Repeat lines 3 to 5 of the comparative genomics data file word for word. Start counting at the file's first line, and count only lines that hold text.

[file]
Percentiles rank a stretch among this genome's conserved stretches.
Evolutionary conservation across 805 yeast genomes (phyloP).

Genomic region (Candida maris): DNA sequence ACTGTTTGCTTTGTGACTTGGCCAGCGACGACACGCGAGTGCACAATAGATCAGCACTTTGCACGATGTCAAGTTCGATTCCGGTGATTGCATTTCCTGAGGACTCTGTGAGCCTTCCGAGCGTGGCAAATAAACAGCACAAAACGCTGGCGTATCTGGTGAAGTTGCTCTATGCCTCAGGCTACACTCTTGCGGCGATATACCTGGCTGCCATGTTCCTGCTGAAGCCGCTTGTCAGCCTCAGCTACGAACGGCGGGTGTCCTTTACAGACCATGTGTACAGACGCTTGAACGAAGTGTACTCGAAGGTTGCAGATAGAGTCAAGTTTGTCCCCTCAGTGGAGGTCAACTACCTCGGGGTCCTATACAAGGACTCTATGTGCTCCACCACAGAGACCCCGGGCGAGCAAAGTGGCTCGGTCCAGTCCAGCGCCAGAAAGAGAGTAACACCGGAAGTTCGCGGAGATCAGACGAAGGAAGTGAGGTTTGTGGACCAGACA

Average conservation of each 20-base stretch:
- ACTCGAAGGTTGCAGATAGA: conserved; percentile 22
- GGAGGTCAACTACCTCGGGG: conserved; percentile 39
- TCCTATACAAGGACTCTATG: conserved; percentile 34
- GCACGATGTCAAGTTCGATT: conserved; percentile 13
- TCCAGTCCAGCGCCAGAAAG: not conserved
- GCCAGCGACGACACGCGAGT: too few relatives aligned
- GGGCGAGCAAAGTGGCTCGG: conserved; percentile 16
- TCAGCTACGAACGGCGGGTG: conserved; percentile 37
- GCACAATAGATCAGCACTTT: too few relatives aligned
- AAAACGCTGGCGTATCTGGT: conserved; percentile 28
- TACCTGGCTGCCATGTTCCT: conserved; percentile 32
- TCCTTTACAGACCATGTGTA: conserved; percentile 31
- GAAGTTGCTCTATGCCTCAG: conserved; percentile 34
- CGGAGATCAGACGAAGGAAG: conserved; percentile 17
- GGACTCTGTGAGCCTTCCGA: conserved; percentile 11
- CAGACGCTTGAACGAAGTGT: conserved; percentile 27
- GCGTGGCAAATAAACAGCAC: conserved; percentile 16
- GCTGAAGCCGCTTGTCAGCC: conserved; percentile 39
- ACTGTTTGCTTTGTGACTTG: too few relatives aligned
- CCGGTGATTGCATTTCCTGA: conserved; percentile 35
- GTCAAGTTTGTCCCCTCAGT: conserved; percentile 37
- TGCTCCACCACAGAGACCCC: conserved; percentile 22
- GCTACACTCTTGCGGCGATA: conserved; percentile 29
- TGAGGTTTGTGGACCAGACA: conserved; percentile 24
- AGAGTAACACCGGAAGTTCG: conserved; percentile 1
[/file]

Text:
Genomic region (Candida maris): DNA sequence ACTGTTTGCTTTGTGACTTGGCCAGCGACGACACGCGAGTGCACAATAGATCAGCACTTTGCACGATGTCAAGTTCGATTCCGGTGATTGCATTTCCTGAGGACTCTGTGAGCCTTCCGAGCGTGGCAAATAAACAGCACAAAACGCTGGCGTATCTGGTGAAGTTGCTCTATGCCTCAGGCTACACTCTTGCGGCGATATACCTGGCTGCCATGTTCCTGCTGAAGCCGCTTGTCAGCCTCAGCTACGAACGGCGGGTGTCCTTTACAGACCATGTGTACAGACGCTTGAACGAAGTGTACTCGAAGGTTGCAGATAGAGTCAAGTTTGTCCCCTCAGTGGAGGTCAACTACCTCGGGGTCCTATACAAGGACTCTATGTGCTCCACCACAGAGACCCCGGGCGAGCAAAGTGGCTCGGTCCAGTCCAGCGCCAGAAAGAGAGTAACACCGGAAGTTCGCGGAGATCAGACGAAGGAAGTGAGGTTTGTGGACCAGACA

Average conservation of each 20-base stretch:
- ACTCGAAGGTTGCAGATAGA: conserved; percentile 22